Inspection outcome: Standards met
Last inspection: 11/05/2021
A community pharmacy located in the small village of Seaview on the Isle of Wight serving an elderly population and tourists. The pharmacy opens six days a week. It sells a range of healthcare products, including over-the-counter medicines. It dispenses people’s prescriptions. It offers the NHS New Medicine Service. And it delivers medicines to people who have difficulty in leaving their homes. The pharmacy provides winter flu vaccinations. People can also now collect coronavirus (COVID-19) home-testing kits from the pharmacy. The pharmacy also has a post office counter situated within it.
Inspection summary findings
Principle 1. Governance
The pharmacy adequately identifies and manages the risks associated with its services. Including learning from mistakes to help them to try and stop them happening again. They can explain what they do, what they’re responsible for and when they might seek help. They know how to protect vulnerable people. And they keep people’s private information safe. People using the pharmacy can provide feedback to help improve the pharmacy’s services. The pharmacy keeps the records it needs to by law. And it has appropriate insurance to protect people if things do go wrong.
Principle 2. Staff
The pharmacy has sufficient staff to deliver safe and effective care although both are currently fairly new in post and still undertaking training for their roles. They work well together and use their judgement to make decisions about what is right for the people they care for. They’re comfortable about giving feedback and know how to raise a concern if they have one. And their professional judgement and patient safety are not affected by targets.
Principle 3. Premises
The pharmacy is small but currently provides an adequate and secure environment for people to receive healthcare. However, the dispensary area does require some refurbishment work and tidying to create additional space. The pharmacy has a room where people can have private conversations with members of the pharmacy team.
Principle 4. Services, including medicines management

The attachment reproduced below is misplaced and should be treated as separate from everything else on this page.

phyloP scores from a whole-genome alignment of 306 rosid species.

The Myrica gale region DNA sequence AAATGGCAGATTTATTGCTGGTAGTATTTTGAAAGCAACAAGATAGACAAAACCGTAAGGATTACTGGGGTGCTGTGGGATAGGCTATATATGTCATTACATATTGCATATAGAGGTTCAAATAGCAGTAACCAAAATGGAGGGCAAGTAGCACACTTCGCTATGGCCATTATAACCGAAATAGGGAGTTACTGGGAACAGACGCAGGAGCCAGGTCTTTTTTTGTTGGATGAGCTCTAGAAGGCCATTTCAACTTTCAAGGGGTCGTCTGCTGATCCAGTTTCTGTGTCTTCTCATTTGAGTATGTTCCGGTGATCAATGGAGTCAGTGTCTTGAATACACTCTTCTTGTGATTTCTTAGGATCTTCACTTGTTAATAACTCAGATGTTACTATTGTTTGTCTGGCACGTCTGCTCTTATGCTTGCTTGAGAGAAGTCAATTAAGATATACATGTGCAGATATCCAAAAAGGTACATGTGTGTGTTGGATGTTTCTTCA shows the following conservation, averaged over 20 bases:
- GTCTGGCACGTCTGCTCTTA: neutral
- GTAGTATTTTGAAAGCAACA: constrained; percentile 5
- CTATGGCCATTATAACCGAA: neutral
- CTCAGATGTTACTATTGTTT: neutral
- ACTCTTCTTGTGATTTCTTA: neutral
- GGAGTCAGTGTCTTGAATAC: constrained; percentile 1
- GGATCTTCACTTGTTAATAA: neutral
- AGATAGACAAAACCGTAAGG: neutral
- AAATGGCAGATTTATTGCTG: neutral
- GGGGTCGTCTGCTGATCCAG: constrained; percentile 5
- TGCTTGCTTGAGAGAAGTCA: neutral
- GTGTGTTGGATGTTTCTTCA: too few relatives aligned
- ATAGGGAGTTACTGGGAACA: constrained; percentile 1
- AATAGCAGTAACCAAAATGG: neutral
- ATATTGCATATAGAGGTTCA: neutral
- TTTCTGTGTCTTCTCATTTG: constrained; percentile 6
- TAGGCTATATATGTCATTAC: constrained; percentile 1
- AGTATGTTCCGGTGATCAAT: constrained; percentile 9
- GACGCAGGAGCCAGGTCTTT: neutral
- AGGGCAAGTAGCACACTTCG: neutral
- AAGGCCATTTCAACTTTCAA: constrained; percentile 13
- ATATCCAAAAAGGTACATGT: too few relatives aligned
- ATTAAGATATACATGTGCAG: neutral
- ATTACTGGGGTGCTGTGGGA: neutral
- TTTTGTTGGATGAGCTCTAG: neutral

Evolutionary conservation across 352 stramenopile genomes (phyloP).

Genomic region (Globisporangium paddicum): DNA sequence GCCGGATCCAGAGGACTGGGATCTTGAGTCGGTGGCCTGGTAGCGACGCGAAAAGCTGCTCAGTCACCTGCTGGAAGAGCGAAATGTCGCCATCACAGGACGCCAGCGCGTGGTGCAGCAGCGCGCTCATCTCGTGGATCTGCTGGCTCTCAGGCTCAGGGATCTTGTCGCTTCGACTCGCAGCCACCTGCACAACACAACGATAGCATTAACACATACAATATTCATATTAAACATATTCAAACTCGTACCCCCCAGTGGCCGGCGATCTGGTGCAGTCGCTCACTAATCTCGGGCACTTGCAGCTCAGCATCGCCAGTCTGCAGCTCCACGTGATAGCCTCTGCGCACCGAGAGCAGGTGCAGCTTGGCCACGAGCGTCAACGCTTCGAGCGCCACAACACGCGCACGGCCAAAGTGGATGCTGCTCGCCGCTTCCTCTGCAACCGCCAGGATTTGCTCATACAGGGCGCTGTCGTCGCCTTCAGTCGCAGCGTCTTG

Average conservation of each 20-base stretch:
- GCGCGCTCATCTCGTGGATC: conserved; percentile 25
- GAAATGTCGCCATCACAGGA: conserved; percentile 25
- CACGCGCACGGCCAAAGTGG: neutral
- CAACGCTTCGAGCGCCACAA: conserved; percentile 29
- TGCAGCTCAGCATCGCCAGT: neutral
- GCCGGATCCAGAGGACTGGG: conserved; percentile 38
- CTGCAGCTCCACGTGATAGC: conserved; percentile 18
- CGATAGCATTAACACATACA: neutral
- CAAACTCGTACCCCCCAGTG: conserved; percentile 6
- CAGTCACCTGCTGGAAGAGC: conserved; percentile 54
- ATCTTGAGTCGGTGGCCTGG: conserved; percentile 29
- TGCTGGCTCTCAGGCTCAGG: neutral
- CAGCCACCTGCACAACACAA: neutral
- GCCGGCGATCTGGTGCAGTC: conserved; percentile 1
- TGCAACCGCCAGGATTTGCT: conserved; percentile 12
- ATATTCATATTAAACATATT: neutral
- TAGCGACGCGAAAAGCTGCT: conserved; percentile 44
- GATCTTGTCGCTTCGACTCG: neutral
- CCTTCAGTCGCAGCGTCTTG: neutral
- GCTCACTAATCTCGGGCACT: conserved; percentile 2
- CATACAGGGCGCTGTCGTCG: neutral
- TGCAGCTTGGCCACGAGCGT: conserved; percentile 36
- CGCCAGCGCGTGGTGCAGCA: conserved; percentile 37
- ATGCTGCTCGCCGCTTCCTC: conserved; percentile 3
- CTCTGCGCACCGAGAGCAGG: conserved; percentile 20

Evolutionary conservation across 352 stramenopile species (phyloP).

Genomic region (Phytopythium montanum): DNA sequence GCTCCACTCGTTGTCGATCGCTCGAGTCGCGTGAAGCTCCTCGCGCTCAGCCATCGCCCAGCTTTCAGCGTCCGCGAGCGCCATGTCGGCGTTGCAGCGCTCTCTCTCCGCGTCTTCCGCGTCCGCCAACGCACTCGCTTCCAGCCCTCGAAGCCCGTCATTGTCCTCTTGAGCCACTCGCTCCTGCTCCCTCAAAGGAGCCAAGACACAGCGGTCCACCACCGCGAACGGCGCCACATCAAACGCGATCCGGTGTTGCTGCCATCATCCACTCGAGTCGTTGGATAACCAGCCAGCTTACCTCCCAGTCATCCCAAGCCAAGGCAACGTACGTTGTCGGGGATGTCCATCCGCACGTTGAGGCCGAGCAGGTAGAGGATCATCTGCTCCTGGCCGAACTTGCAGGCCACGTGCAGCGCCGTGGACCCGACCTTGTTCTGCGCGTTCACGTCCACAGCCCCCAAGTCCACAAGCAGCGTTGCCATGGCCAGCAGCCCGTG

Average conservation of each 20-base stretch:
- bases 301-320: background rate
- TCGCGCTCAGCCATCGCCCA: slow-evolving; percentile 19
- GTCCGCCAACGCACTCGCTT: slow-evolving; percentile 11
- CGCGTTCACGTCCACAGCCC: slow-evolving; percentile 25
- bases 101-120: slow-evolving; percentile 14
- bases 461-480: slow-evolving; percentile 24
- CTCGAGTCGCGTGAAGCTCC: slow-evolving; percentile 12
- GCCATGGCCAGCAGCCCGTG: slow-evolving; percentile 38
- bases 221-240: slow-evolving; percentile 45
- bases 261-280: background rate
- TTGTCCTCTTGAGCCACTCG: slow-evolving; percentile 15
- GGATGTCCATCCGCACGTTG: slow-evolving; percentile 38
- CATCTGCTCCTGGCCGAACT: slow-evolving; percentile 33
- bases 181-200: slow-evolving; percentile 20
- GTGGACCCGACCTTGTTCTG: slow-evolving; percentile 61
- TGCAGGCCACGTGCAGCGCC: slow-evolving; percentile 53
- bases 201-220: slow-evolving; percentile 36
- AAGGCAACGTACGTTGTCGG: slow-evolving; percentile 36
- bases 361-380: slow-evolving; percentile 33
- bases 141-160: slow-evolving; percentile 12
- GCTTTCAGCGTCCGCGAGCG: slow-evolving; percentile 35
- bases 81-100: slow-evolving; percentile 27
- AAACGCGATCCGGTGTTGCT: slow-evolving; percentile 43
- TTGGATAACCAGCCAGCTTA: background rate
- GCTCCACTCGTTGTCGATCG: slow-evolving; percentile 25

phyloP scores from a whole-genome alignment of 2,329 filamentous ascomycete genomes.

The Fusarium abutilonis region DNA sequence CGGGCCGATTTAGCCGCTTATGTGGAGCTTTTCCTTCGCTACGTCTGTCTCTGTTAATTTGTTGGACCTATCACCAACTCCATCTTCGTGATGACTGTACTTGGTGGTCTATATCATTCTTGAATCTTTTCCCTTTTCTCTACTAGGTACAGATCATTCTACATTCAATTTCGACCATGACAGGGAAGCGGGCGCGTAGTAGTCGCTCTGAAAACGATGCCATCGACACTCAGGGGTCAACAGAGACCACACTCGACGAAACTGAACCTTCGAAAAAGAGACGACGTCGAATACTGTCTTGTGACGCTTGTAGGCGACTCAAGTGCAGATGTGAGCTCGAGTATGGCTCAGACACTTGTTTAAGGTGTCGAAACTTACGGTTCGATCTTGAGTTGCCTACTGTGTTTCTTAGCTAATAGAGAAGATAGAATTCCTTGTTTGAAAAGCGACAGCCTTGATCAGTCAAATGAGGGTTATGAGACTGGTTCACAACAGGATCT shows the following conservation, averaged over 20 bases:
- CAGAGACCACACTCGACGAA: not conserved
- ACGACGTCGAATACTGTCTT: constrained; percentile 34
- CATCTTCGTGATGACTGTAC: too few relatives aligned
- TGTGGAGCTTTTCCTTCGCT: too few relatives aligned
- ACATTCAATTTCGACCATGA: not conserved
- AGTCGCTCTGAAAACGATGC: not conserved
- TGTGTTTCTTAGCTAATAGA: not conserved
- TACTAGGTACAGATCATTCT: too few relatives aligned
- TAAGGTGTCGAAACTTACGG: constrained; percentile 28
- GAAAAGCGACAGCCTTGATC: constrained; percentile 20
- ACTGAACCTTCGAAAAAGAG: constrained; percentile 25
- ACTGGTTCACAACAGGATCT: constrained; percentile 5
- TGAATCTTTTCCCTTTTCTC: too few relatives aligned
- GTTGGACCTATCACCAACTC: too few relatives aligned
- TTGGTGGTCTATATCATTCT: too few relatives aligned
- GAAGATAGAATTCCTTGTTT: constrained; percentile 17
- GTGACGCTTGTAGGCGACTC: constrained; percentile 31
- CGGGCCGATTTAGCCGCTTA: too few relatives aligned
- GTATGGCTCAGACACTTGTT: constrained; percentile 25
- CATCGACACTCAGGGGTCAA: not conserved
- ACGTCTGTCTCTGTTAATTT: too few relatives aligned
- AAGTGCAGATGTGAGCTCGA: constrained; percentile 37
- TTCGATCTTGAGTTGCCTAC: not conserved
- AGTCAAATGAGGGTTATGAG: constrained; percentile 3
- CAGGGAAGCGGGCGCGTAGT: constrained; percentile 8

Pharmacy services are accessible, managed and safely delivered. The pharmacy delivers prescription medicines to people’s homes where they are unable to collect directly from the pharmacy themselves. Pharmaceutical stock is appropriately obtained, stored and supplied. Where a medicinal product is not fit for purpose, team members take appropriate action. And they dispose of people’s waste medicines properly too.
Principle 5. Equipment and facilities
The pharmacy has access to the appropriate equipment and facilities to provide the services offered. These are used in a way that helps protect patient confidentiality and dignity.
What do the inspection outcomes mean?
After an inspection each pharmacy receives one overall outcome. This will be either Standards met or Standards not all met
|The pharmacy has met all the standards for registered pharmacies|
|The pharmacy has not met one or more of the standards for registered pharmacies|
What do the summary findings for each principle mean?
The standards for registered pharmacies are made up of five principles. The pharmacy will also receive one of four possible findings for each of these principles. These are:
|The pharmacy delivers an innovative service and benefits the whole community and performs well against the standards|
|The pharmacy delivers positive outcomes for patients and performs well against most of the standards|
|The pharmacy meets all the standards|
|The pharmacy has not met one or more standards|